But share her I have. Yes, we homeschool, but she has a full social life, volunteers, works, all the things. Now we are on the cusp of really having to share her. She has been accepted to 20 colleges/universities so far. And she is going to go to one of them. I will be so excited to see her grow and do things and pray that she knows we are always a safe place to land.
But for today, I stand at my computer trying to write something for her senior yearbook.
Words escape me. But tears don’t. I am back hiding in that Target struggling to breathe and crying.
Our family does some volunteering that I love. It involves helping people, meeting amazing people, living and loving with people very intentionally and hopefully well.
It has been the joy of my life to have this opportunity over the last several years. Truly. It can be an emotional work being truly in people’s lives, but I recommend it 200%.
The last couple of weeks has been incredibly rewarding as we have met new families and are getting to know them as they build their lives. But when I tell you it is exactly where I want to be, I am not kidding or exaggerating.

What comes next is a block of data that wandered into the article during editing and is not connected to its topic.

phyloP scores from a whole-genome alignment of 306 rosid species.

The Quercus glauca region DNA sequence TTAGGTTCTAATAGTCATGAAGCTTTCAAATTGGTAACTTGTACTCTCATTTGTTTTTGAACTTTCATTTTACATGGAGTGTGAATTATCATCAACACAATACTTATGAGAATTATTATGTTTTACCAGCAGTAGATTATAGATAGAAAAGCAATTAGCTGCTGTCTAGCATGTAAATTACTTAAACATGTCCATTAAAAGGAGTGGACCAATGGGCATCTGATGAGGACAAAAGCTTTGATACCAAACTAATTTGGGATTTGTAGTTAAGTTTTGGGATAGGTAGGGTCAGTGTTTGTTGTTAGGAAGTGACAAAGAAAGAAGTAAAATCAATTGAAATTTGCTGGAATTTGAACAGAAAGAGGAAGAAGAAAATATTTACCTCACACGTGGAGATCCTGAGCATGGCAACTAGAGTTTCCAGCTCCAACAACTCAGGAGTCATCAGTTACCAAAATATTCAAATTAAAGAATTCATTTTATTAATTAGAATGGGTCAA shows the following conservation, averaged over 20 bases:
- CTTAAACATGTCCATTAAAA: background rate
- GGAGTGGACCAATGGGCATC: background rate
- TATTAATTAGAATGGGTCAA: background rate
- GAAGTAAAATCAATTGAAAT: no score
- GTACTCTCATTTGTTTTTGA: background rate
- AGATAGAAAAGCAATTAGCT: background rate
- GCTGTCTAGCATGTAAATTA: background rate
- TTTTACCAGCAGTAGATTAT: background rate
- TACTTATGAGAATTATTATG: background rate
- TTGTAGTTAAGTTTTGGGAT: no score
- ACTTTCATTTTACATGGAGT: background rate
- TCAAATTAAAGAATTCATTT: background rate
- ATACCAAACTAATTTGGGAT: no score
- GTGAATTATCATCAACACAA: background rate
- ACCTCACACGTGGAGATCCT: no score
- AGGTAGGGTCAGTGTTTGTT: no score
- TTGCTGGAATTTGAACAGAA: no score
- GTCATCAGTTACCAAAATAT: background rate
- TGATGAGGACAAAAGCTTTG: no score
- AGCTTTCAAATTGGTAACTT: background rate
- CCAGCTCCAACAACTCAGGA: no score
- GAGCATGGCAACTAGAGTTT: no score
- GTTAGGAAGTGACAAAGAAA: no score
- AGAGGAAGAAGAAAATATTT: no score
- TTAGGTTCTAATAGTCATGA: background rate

It has even given me many, many opportunities to use the Arabic I have been studying for the last 5 years. And it has been amazing. Challenging and exhausting. Exposed my weaknesses while encouraging me in how much I have actually learned.
My kids are working hard and succeeding in their studies. They are really great and fun kids. They continue to me witty, heartwarming, thoughtful, and smart…seriously, I can’t complain.
The only problem is me.
I hate myself.
I cried on my run today while considering my day.
Every interaction I have is tainted by how much I talk. I talk too much. It’s not because I want to monopolize the conversation. I truly can’t help it.
And it ruins me after every social interaction. I often say I am afraid to be around people. That is not incorrect but to put a finer point on it, I hate who I am around people. My stomach hurts just thinking about it. Actually, my whole body hurts.
I also hate the feeling that people really don’t want me around. I am always waiting for the other shoe to drop–walking on eggshells because I am sure people are angry with me and going to yell at me. I don’t intend to be needy or desperate but I am scared–all.the.time.